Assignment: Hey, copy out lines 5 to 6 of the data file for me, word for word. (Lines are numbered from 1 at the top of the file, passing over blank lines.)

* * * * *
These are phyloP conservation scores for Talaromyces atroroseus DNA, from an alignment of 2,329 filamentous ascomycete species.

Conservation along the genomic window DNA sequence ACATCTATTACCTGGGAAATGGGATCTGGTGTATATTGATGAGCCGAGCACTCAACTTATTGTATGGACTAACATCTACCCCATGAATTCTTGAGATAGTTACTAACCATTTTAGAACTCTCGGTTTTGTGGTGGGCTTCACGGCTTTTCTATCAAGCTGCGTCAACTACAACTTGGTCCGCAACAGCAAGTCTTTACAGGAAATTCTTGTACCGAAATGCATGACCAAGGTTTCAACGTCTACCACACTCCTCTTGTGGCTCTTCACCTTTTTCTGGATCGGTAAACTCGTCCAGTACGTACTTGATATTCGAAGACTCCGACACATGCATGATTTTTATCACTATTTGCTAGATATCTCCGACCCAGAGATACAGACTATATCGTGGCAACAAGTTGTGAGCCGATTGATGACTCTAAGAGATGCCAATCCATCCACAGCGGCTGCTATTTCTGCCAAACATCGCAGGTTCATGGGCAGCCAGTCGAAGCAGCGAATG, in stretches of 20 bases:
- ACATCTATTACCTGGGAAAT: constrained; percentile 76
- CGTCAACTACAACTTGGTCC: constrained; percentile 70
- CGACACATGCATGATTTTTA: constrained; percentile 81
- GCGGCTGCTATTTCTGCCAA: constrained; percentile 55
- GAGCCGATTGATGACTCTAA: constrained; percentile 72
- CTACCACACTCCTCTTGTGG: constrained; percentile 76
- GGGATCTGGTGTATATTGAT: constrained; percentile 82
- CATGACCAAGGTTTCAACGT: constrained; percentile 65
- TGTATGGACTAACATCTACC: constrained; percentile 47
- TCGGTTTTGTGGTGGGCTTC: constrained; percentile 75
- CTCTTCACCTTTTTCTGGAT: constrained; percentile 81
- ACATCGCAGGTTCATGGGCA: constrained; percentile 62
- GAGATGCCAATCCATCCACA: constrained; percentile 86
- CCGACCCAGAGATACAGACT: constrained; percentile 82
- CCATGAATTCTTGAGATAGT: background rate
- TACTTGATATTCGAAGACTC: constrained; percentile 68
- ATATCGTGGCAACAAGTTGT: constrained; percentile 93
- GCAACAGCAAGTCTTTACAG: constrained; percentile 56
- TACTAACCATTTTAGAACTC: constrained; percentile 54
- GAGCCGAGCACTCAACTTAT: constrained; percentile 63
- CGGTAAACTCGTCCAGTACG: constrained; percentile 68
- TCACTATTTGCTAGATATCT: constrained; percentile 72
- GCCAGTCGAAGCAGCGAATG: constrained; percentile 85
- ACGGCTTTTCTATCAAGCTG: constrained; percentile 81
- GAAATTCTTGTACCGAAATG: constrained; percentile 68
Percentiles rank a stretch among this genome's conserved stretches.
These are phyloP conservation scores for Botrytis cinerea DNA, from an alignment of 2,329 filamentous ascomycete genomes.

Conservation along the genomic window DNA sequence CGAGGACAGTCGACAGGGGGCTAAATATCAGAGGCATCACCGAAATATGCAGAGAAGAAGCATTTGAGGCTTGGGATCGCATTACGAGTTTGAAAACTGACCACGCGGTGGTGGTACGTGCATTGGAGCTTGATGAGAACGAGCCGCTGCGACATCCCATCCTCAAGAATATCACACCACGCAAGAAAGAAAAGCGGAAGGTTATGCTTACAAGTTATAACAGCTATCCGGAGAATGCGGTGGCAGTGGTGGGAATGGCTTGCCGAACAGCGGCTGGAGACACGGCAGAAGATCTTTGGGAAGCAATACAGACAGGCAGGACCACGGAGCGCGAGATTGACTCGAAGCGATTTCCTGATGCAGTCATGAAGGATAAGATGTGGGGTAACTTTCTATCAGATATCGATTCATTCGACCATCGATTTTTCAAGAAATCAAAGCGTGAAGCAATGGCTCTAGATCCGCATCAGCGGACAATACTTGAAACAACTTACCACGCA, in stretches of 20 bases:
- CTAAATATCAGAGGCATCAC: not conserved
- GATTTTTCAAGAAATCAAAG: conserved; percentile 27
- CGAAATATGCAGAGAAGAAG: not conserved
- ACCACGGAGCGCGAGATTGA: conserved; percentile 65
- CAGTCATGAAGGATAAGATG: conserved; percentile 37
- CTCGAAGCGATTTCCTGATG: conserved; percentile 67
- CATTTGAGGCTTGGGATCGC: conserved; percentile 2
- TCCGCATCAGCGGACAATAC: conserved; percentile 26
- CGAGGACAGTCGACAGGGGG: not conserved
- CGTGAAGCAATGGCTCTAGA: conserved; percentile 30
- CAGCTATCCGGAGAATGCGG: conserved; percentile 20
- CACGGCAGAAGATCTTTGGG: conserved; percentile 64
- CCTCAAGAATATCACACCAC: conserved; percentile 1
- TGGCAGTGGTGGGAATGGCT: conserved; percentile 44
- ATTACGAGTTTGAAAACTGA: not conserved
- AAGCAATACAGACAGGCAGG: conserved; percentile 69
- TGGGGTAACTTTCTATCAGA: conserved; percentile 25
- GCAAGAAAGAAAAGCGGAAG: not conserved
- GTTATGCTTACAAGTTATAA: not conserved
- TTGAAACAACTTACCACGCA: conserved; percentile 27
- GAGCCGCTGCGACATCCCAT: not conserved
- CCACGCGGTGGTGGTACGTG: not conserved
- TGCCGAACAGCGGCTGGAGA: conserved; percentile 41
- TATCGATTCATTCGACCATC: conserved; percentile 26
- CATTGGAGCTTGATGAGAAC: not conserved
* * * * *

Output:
- CGACACATGCATGATTTTTA: constrained; percentile 81
- GCGGCTGCTATTTCTGCCAA: constrained; percentile 55